Heights Ateneo — The Official Literary and Artistic Publication and Organization of the Ateneo de Manila University

BEYOND PANDORA'S BOX: 11th AHAW Sparks Hope Online

Natania Shay Du | Nov 23, 2020

The Ateneo HEIGHTS Artists Workshop (AHAW) continuously hopes to live up to its mission of honing artistic talent, promoting creative practices in the Ateneo, and organizing a platform for sharing insights in the arts through discussions with established artists. On its 11th year, however, in the thick of a global pandemic, the 11th AHAW was presented with unprecedented struggles and new standards to live up to.

Amid doubts on feasibility, AHAW was held on November 7 and 8, 2020 on various digital platforms. Ten Atenean artists were able to improve their individual crafts through a series of critique sessions, panel discussions, and lectures. AHAW’s theme this year zeroed in on human struggles and hope in the burdened realm of the artist, and how they must go beyond their crafts to share  it to others. The discourse that the 11th AHAW sparked encapsulated the hope at the bottom of the quarantined artist’s box—now made more accessible in a world that needs it.

On the night of November 8, the student artists, otherwise known as fellows, graduated from the program in the presence of the AHAW organizers and the panelists who guided them throughout their 2-day artistic journey. Following this will be the fellows’ culminating exhibition, which will feature their improved works set to release next year.

Art education: Coloring outside the lines 

Aside from the traditional practice of individual panel critiques, two pre-recorded lectures were posted on the Heights Ateneo Facebook page before the workshop. 

Gab Garcia, a comic creator and a senior designer at Brevo, spoke about the ins and outs of artist commissions based on his experience in taking on various types of commissions, ranging  from illustration and art direction to branding and motion graphics. On the other hand, Mia Lagos, a designer in creative agency, Cocomilk Studio, tackled the causes of creative block and tips on how to deal with it.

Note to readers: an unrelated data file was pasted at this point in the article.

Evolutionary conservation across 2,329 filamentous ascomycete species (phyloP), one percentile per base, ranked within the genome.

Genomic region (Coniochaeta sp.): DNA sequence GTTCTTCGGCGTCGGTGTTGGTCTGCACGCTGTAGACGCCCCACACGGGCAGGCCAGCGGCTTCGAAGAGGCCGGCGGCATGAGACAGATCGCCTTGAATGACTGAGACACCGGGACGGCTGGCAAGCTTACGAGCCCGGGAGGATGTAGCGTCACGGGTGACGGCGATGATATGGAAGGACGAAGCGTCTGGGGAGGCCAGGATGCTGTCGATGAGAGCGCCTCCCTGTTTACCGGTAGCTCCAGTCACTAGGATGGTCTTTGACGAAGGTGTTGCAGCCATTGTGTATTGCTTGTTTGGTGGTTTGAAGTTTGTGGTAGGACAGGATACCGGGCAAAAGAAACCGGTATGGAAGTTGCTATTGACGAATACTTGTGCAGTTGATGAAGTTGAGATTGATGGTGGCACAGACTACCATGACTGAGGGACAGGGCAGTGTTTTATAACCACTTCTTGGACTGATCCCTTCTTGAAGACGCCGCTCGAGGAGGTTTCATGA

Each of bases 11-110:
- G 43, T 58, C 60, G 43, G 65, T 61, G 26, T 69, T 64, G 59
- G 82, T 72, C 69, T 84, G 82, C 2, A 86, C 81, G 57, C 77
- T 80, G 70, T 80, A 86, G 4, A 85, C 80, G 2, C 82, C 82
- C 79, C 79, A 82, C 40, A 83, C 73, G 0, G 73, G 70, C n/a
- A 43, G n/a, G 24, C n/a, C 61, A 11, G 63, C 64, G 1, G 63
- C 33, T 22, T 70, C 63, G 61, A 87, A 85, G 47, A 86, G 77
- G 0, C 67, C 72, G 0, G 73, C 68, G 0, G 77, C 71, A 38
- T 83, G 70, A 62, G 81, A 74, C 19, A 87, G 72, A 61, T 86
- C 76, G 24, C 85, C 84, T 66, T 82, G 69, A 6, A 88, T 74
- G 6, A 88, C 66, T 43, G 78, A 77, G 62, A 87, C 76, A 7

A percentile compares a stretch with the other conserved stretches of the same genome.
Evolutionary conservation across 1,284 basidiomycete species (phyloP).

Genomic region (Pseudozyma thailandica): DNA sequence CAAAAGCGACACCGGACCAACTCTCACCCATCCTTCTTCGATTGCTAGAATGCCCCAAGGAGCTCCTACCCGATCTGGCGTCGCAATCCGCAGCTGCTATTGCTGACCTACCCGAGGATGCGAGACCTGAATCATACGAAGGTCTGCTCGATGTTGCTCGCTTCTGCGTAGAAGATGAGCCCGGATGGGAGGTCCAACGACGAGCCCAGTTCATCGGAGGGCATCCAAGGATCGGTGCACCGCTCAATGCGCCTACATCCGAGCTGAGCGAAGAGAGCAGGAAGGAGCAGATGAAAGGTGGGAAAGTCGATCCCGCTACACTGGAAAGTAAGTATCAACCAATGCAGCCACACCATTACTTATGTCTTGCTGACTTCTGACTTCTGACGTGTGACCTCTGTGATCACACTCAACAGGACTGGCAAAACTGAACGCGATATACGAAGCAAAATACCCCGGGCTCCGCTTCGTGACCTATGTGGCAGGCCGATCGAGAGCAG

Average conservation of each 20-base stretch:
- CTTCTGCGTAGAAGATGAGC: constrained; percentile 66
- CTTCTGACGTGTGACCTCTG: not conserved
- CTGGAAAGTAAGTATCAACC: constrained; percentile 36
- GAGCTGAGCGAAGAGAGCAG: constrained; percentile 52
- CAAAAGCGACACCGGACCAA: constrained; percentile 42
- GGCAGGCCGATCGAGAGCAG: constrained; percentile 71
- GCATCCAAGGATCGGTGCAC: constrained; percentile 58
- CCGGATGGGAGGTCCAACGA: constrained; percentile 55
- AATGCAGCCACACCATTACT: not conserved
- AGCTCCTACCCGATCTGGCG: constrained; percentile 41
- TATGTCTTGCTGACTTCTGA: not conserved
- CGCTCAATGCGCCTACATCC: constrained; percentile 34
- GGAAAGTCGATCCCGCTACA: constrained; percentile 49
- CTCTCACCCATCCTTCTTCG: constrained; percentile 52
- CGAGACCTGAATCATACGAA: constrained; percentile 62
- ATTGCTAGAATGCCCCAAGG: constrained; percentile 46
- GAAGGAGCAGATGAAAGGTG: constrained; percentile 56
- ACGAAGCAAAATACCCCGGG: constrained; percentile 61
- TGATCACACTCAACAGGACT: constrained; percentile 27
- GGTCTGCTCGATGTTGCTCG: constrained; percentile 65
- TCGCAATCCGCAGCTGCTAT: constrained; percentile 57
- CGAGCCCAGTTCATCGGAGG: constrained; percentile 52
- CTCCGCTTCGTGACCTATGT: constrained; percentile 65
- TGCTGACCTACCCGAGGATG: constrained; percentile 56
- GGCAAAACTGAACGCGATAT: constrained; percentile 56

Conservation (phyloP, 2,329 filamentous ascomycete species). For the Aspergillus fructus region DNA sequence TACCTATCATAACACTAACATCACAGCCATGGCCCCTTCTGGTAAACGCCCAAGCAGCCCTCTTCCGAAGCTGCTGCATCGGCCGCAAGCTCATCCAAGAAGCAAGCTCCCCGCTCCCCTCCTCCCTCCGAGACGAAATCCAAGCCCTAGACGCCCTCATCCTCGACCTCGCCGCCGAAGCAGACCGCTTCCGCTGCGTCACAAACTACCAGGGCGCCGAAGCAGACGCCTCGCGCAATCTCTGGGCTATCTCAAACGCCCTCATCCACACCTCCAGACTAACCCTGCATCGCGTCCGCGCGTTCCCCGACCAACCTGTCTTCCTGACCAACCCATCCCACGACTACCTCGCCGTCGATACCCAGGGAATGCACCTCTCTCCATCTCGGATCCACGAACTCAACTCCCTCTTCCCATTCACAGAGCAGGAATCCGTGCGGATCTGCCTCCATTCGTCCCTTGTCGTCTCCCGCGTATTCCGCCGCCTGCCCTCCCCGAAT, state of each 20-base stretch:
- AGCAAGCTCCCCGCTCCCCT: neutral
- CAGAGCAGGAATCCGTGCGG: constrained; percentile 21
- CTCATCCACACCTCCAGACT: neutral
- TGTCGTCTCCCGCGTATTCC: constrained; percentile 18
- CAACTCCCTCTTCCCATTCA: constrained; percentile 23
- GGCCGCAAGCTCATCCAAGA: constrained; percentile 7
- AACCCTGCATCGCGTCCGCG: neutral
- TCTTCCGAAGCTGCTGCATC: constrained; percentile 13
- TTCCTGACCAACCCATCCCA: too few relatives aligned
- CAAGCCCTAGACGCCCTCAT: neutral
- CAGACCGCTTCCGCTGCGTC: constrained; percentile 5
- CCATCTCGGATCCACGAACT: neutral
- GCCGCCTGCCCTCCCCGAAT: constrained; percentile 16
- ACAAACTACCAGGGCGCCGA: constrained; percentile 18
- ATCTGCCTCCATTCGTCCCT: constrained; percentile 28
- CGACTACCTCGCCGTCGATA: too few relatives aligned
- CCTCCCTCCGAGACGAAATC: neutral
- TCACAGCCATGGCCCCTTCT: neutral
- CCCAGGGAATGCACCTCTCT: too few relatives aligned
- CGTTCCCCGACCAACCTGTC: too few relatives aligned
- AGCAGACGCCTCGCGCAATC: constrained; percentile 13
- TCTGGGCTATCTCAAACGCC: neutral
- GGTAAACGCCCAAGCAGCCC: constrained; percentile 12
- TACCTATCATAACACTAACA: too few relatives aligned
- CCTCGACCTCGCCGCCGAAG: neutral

The Ateneo community was then free to comment on the posts with their own questions regarding the lecture. During the workshop proper itself, a subsequent Q&A session with the lecturer was held where the hosts raised the questions on behalf of the commenters. A recording of each session will be posted on the Heights Ateneo Facebook page.

As for the critique sessions, each fellow was paired with a veteran artist who was tasked to  spearhead discussions and mentor their fellow throughout the workshop. 

Feasibility within the limits of the screen

To combat the connectivity problems common to all online gatherings, the AHAW organizers also formatted the workshop in a way that it could address as many problems as they could hope to control.

Unlike the past 10 iterations of AHAW, the 11th could not bring the attendees to a remote location. The AHAW team split the sessions and the corresponding attendees into two batches that would only either meet in the mornings or in the afternoons. The asynchronous feature of the lectures also allowed more breaks between sessions, as the fellows were expected to have listened to the lectures at their own pace before the workshop proper. 

The organizers also held a Fellows’ Night to allow fellows and panelists to bond over digital games and activities. Some icebreakers and getting-to-know activities were also facilitated through group discussions on varied online platforms.

Discussions beyond composition

As much as the panelists’ critiques focused on the technical aspects of the  fellows’ works, their input ranged not only from learning and applying basic art fundamentals, but delved further into the non-technical side of art: using art as therapy, the amplification of an artist’s inner voice, and inner struggles of artists in  self-doubt, originality, and ideation.

From the first session alone, the panelists hammered down not only on insecurity as a whole, but also on the specific vulnerabilities artists are prone to, such as inconsistencies in style, the lack of a meaningful message, and how disappointing the difference may be between the viewers’ interpretation and the artists’ initial intent. One of the panelists, Alfred Marasigan, one of the founders of AHAW and an instructor at the Ateneo de Manila University Fine Arts Department, said “Art is a medium that benefits from failure. Confront your doubts, and create art [from those doubts] a thousand times over.”